Investigators also consider the fact that Sandoval is a transgender woman: She was born a male but acts, dresses and lives as a woman.
Even her property managers had no idea she had ever been any different.
"She was always dressed nicely," said Shelley Schmidt of Lodi Property Management. "In fact, we used to comment because she was always dressed very nicely when she'd come in here."
In the two-and-a-half years Sandoval had lived in her North Church Street apartment, her $595 monthly rent payment was never late. But when her April rent went unpaid, Schmidt and co-worker Kathy Thompson had to treat it like an abandonment situation.
"How does somebody just disappear off the face of the earth?" Thompson asked.
Search for a better life
Little is known about Sandoval's past. She was born in Nayarit, Mexico and came to Lodi about 20 years ago, according to friends.
"She wanted to get a better life," said Alvarado, of Thornton. The two met through mutual acquaintances and became friends about eight years ago.
Sandoval left behind a mother and sister in Mexico, according to Alvarado who said she was Sandoval's best friend.
After meeting a man around 1985, Sandoval moved to Lodi from Soledad and served drinks at a bar on Sacramento Street, said her friend, Lupe Reyes. She later took a job at Pacific Coast Producers, where she worked as a sorter, Reyes said.
Near the first of each month, Alvarado and Sandoval would get together and go over Sandoval's bills, since she couldn't read or write English. She was on disability from a job at the cannery, and Alvarado helped keep her doctor appointments straight.
"She had two very important workman's (compensation) appointments coming up," Alvarado said. The appointments were not kept.
In 2000, according to Alvarado, Sandoval's boyfriend of 10 years left her for a woman. Sandoval became depressed and almost suicidal, and began getting counseling, Alvarado said.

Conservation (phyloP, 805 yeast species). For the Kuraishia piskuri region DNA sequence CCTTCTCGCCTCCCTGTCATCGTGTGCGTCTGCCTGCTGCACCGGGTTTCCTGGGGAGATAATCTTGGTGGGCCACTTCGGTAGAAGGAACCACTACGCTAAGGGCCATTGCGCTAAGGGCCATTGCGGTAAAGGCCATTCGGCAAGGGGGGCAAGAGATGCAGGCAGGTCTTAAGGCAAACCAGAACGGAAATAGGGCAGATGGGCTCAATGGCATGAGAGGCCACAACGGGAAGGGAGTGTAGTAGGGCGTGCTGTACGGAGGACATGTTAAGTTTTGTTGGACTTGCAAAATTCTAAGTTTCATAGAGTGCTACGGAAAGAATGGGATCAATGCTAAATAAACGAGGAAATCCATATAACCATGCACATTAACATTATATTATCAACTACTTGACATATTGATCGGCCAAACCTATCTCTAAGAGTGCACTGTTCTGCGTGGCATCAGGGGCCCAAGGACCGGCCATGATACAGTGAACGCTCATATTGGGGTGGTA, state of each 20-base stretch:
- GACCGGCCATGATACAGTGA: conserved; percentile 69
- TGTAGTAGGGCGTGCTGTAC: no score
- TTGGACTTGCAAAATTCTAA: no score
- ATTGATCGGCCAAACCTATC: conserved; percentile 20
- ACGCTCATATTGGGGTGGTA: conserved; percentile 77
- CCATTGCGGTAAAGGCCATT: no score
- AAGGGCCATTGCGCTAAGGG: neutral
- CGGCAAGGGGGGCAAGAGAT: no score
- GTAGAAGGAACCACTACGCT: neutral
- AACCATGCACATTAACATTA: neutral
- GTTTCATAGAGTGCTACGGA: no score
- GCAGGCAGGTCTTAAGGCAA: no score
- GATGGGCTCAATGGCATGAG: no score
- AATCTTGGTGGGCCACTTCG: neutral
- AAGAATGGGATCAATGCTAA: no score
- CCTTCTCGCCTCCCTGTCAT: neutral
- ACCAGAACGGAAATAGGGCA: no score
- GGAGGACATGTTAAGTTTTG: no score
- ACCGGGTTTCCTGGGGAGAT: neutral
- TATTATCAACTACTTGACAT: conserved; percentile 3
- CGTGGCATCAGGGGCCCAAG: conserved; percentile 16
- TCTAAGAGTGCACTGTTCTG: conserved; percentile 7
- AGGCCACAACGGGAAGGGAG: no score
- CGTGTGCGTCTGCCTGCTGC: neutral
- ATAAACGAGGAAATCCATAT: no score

Life went on, and Sandoval moved on.
She had been living on East Lodi Avenue, then moved to a first-floor apartment in the 700 block of North Church Street.
Though Sandoval has been missing for more than a month, a pot of brightly colored geraniums still blooms in the patio outside the apartment. A white plastic bottle of motor oil covered with oily fingerprints sits on a nearby shelf.
Virginia Gardner, a 42-year-old redhead, has lived in the apartment across from Sandoval's for the past two years. She said Sandoval was always friendly with neighbors in the two-story complex.
Neighbors would sometimes see Sandoval, her hair pulled back under a hair net, leaving for work around 10 p.m.
Most weekends would find Sandoval at dance clubs in Stockton and Lodi, where she would dance to live Mexican music, Reyes said.
"That was her life -- dancing and drinking," she added.
Some Saturday nights, neighbors would hear the clicks of Sandoval's high heels as she came home around 2 a.m. with a friend or two to listen to Spanish-language music. Sandoval would sometimes sit in the patio area and smoke cigars.
Then she disappeared.
"I noticed she wasn't coming around as much. I didn't see her smiling face," Gardner said.
Gardner recalled Sandoval often wore pantsuits and dresses. Her favorite garment was a leopard-print dress -- the same one she wears in a picture posted on a missing persons Web site.
"She was gorgeous, but I never knew what she did (for work)," Gardner said
Sandoval and a boyfriend lived together in the apartment.
"They kept to themselves," Gardner said. "They had problems with break-ins."
Break-ins and auto thefts
Until December, Lodi police had no reason to contact apartment No. 5, where Sandoval lived.
"She never had a problem before. Then things just started happening," said a neighbor who did not want to be identified.
From mid-December until Sandoval disappeared, police were called to the residence eight times, according to numbers provided by Crime Prevention Officer Andrea Patterson.